An interview with Sharon Perl, Software Engineer at Google

This is the second of two interviews that Ginger Makela conducted with women technologists at Google. Ginger is a Social Media Specialist at Google and serves as NCWIT’s pro-bono web strategist.
Tell me what you do for Google.
I’m a software engineer — that’s my general title. I’ve always worked in the systems and infrastructure group at Google. And right now I’m working on project to build a storage system that will store photos, videos, images — anything that’s blobby, anything that’s a chunk of bits that you would tend to store, retrieve and not manipulate a lot in the meantime.
What degrees do you hold?
Ph.D., Computer Science, Massachusetts Institute of Technology
S.M., Computer Science, Massachusetts Institute of Technology
B.S.E., Computer Science, University of Pennsylvania
What is your typical day like at Google?
In the last six months or so, I haven’t been writing much code. Before that, I was writing code fairly often, so my day could easily have a chunk of several hours where I was coding.
What I’ve been doing a lot of lately is project management and design. I spend time reading design documents, talking to people on my team and outside my team about the system design and where it’s going.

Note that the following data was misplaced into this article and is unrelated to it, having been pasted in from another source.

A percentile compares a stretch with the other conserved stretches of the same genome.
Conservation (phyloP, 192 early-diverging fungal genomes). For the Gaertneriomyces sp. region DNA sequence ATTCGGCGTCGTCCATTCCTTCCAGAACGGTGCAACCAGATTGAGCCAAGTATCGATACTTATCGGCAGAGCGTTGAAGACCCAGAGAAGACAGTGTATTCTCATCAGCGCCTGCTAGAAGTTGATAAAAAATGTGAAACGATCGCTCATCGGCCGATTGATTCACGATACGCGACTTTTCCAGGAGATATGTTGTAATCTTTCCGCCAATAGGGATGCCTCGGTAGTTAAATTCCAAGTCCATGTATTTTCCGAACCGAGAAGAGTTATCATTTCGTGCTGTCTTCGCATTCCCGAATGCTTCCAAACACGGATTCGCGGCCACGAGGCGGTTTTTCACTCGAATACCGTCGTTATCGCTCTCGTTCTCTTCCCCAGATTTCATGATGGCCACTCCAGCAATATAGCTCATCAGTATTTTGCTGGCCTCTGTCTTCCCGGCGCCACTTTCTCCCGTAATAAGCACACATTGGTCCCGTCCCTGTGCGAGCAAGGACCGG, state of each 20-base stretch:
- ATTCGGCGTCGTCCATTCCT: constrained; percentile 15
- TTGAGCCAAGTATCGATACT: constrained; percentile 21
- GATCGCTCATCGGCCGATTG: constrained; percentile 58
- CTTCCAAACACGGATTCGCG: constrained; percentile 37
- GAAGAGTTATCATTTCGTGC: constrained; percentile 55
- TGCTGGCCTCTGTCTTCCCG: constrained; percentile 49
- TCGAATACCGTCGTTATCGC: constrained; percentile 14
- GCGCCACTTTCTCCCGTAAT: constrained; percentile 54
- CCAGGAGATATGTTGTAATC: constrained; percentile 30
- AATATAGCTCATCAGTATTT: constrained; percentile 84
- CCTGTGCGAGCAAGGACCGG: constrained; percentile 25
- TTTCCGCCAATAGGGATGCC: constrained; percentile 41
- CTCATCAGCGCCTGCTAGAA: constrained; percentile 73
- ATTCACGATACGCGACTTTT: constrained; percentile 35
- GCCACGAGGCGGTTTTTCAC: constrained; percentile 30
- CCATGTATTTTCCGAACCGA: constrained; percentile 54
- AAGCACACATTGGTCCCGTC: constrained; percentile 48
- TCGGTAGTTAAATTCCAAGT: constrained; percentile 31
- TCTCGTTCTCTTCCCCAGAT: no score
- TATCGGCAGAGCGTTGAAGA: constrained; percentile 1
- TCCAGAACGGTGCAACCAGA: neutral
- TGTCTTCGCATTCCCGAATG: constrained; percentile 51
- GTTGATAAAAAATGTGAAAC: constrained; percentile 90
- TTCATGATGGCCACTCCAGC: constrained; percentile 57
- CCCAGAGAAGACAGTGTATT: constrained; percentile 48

And I spend time meeting with clients about applications that might store their data in the blob storage — figuring out what their requirements are and if the properties of their data suit this storage system. That’s a bit of evangelizing.
I spend a fair amount of my day working on stuff related to this project.
I go to talks — one or two talks per week. Sometimes they’re technical, fairly often they’re not technical talks.
For example [recently] I went to a talk by Patricia Ryan Madson about improv wisdom. She talked about how to take skills that are taught to improvisational actors and apply them to your life — making mistakes, saying “yes and”, committing, jumping in full force, going with whatever is happening around you, and being open to change. That was cool.